I hope whatever physical encounters you’re having, you’re doing them with protection. The thought of those men with their grubby hands and dreadlocks all over you disgusts me. I imagine they live in those vans and have very dirty lifestyles. It has to be difficult to be surrounded by sex orgies and criminals and drug binges all the time. I wonder how you’re surviving in that world of sin. I just hope that you’re not trading your body for Phish tickets or pot. That would make me incredibly sad.
Let’s face the facts. You really need to think about your long-term goals, Amanda. You can’t live in this loose druggie hitchhiker lifestyle forever. I’ve seen your posts about working in a tree nursery and then as a bartender and suspect it’s just part of the smokescreen you’ve constructed for yourself. I don’t mean to be hurtful, but I have to say this. You’re acting like a spoiled child. Don’t you think it’s about time you grew up? What happens if you wait too long to drop out of this scene? Do you really want to be looking for a husband at 30 or 35? Your body will never look as good as it did in college and honestly, the way you dress now just scares me. It’s like the sales rack at Urban Outfitters vomited on a porn star’s hand-me-downs. I don’t even think you wear a bra anymore.
Whatever you do next in life people will know that you were involved in this whole Phish thing. Could you seriously imagine walking in to service or the country club in those outfits you wear now? I would be sort of embarrassed to be seen on the street with you these days. I’ve always worked very hard to maintain a proper reputation, but it seems like you really don’t care about how other people perceive you. Honestly, what in the world are you thinking? And children? Don’t you have a certain responsibility in that regard, too? It scares me to think of you in dreadlocks and Tevas at forty, pushing a stroller down to the welfare office.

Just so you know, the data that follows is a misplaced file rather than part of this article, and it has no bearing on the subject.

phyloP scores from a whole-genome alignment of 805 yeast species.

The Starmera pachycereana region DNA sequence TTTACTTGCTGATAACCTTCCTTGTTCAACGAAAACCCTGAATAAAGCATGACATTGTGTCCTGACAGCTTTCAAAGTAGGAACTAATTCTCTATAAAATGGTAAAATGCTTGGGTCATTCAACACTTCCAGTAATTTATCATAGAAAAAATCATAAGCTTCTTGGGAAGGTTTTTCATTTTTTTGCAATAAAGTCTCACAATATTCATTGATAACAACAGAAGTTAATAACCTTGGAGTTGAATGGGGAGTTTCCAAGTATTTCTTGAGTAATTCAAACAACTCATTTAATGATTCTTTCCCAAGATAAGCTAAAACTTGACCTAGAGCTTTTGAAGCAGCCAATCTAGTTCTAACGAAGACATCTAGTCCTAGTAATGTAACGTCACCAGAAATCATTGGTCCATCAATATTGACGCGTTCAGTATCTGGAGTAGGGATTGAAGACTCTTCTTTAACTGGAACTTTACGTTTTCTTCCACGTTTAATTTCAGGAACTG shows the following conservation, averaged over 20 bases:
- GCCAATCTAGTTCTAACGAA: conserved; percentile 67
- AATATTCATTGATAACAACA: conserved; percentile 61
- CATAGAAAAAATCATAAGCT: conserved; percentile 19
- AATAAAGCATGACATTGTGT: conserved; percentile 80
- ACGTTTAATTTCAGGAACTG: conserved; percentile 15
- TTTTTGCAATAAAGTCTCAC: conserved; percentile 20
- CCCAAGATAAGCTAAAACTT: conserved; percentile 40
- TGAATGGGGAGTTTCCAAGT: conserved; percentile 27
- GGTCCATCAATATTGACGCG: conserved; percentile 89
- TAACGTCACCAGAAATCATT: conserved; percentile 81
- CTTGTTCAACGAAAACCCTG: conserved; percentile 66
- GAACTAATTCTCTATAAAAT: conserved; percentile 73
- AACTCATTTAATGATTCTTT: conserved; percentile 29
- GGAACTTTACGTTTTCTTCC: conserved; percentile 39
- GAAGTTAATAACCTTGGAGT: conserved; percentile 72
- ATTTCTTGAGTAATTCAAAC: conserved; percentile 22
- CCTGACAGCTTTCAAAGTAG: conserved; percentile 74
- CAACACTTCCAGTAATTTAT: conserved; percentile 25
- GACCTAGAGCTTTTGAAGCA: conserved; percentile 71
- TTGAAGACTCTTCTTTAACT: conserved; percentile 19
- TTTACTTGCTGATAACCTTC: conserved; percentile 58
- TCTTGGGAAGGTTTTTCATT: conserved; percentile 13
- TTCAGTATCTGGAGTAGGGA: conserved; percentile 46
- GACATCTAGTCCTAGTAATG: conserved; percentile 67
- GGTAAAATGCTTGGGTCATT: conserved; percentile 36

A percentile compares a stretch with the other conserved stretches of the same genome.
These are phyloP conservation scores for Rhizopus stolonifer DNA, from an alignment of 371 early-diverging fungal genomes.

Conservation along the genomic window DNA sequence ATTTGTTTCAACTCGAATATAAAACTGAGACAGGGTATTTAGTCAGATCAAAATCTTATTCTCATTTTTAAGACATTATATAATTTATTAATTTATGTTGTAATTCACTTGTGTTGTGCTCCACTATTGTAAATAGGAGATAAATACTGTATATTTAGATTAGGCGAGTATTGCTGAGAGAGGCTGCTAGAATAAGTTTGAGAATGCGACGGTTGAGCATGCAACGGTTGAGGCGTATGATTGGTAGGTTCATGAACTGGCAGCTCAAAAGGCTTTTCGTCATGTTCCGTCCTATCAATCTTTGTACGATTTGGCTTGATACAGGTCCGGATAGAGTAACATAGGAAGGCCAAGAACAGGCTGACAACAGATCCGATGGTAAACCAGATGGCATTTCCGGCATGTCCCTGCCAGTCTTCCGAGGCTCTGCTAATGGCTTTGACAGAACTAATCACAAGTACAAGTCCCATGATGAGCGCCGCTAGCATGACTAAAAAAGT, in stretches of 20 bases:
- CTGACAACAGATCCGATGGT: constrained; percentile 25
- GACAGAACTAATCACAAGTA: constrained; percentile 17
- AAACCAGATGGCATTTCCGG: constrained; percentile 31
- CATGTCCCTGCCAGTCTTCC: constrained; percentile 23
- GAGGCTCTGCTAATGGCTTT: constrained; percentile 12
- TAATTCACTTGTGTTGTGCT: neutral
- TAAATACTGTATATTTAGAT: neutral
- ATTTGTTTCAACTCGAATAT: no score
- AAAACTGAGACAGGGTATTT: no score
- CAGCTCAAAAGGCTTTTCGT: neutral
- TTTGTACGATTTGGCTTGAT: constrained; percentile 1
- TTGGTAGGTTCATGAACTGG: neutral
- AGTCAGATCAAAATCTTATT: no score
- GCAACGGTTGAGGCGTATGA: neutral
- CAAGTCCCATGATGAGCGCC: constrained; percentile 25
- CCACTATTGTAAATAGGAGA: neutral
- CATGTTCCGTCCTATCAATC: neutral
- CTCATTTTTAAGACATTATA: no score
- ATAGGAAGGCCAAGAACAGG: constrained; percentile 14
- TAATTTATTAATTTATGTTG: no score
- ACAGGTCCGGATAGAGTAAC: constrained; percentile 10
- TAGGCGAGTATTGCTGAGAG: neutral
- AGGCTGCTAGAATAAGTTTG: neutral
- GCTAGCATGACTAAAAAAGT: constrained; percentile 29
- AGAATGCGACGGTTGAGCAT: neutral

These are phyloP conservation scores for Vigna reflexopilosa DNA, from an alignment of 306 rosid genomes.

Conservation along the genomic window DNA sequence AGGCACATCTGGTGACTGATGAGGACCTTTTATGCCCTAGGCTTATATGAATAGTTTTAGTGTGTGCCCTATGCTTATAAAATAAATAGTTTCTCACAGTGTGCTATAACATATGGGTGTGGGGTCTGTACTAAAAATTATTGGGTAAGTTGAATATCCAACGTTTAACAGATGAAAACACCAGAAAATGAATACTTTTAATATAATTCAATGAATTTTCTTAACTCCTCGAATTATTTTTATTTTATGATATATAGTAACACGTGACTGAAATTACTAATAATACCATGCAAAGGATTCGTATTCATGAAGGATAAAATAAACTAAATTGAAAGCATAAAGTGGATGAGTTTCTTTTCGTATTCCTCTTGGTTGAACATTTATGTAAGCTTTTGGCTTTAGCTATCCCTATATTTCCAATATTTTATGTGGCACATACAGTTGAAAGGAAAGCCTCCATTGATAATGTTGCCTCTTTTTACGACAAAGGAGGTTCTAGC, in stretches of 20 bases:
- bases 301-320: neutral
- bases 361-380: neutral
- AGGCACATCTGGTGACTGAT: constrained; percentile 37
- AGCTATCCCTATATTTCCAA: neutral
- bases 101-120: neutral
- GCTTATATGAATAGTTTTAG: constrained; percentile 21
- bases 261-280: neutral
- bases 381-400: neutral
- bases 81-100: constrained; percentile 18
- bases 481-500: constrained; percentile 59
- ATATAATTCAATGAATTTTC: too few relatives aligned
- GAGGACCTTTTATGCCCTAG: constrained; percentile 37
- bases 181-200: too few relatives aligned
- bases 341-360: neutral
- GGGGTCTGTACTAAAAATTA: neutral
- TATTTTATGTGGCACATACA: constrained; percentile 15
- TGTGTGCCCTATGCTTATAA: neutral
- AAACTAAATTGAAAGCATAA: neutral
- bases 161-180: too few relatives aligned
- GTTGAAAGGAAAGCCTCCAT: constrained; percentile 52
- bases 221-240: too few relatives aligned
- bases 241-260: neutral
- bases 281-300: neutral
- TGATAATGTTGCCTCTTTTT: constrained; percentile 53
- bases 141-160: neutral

You could always move back to Memphis and maybe live in my garage until you get your life together. Obviously we would have to set limits until I know I can trust you again. I would also need certain commitments about your lifestyle and the marijuana. Of course, no more of that “Phish” ever again. I’d rather not have your strange “friends” hanging around either. It would reflect very poorly on me at an important point in my life. My church has weekly drug rehabilitation meetings that I can sign you up for and maybe we could even get you a job doing janitorial work there. I could talk to my Pastor about it beforehand if you’d just let me know. There really are some positive options for you, Amanda, and I’m truly excited to do this! It could actually be a fun project for me and I know we’d have you happy and normal again in no time!
So here’s the moment of truth. Amanda, I know you can escape the Phish and come back to reality. You can do it if you truly believe in yourself! Your friends will definitely welcome you after you’ve made some progress fixing your life. You shouldn’t feel ashamed about all the mistakes you’ve made. If you are truly ready to walk away from the Phish, I am truly ready to forgive you. You just need to ask!